Time out for a terminology check--"resolver" vs "server".

Rob Austein sra at isc.org
Sun Feb 14 18:17:45 CST 2010


At Sun, 14 Feb 2010 18:02:48 -0600, Laurence F Sheldon, Jr  wrote:
> 
> I thought I understood but from recent contexts here it is clear that I
> do not.
> 
> I thought a resolver was code in your local machine that provide
> hostname (FQDN?), given address; or address, given host name (with
> assists to build FQDN).
> 
> And I thought a "server" was a separate program, might be on the same
> machine, might be on another machine (might be on the local net, might
> be distant) that the resolver code called for information that was not
> in local cache.
> 
> Just what is the straight scoop?

No doubt Olafur will beat me up yet again for not having written the
DNS lexicon years ago, but:

- A "resolver" is something that implements the "resolver" (ie,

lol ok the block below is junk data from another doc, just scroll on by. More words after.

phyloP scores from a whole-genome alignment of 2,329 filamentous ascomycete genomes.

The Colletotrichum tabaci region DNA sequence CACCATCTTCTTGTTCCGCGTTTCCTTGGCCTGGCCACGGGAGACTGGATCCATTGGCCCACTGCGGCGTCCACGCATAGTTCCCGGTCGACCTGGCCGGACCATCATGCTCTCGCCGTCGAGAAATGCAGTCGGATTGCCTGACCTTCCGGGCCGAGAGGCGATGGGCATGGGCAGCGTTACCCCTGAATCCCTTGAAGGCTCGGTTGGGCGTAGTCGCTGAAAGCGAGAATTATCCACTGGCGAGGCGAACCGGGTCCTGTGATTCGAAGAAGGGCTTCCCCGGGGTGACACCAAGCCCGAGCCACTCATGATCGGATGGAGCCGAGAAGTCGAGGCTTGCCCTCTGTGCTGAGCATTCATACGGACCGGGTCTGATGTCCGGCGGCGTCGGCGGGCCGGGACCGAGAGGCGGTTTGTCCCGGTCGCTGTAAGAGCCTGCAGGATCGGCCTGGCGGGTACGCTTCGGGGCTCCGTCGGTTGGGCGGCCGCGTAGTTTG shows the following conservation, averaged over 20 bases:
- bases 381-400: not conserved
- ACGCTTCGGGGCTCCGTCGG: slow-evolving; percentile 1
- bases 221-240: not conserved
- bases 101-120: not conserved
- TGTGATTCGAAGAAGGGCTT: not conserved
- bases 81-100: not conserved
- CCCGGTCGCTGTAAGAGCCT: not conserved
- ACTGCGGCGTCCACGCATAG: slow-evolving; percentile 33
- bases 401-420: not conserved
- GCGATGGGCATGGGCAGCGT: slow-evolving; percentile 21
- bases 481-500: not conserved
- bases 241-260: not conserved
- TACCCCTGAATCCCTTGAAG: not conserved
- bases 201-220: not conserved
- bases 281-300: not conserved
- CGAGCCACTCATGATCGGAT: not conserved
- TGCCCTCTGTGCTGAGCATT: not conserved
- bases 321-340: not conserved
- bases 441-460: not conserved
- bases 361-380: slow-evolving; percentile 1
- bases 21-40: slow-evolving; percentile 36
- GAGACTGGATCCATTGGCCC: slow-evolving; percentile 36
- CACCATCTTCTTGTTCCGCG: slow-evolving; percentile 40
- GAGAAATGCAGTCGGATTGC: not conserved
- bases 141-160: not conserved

client) role in the DNS protocol.  It might be a stub resolver, the
  client side of a recursive nameserver, a pure iterative resolver,
  ....

  The defining characteristic is that it send queries (QR=0) and
  receives responses (QR=1).

- A "name sever" is something that implements the "nameserver" (ie,
  server) role in the DNS protocol.  It might be an authoritative
  nameserver, the server side of a recursive nameserver, ....

  The defining characteristic is that it receives queries (QR=0) and
  sends responses (QR=1).

Clear enough?

Mapping protocol definitions onto the plethora of terms used by
operators in the field is left as an exercise for the reader, no
sarcasm intended.  DNS is an old protocol, there are an awful lot of
people who think they understand it, and each of those people has
their own set of terms that they're comfortable using.  The
definitions above are what I rammed through the IETF during several
rounds of standards writing, but I would be the first to admit that
not everybody uses the terms the same way as I do.




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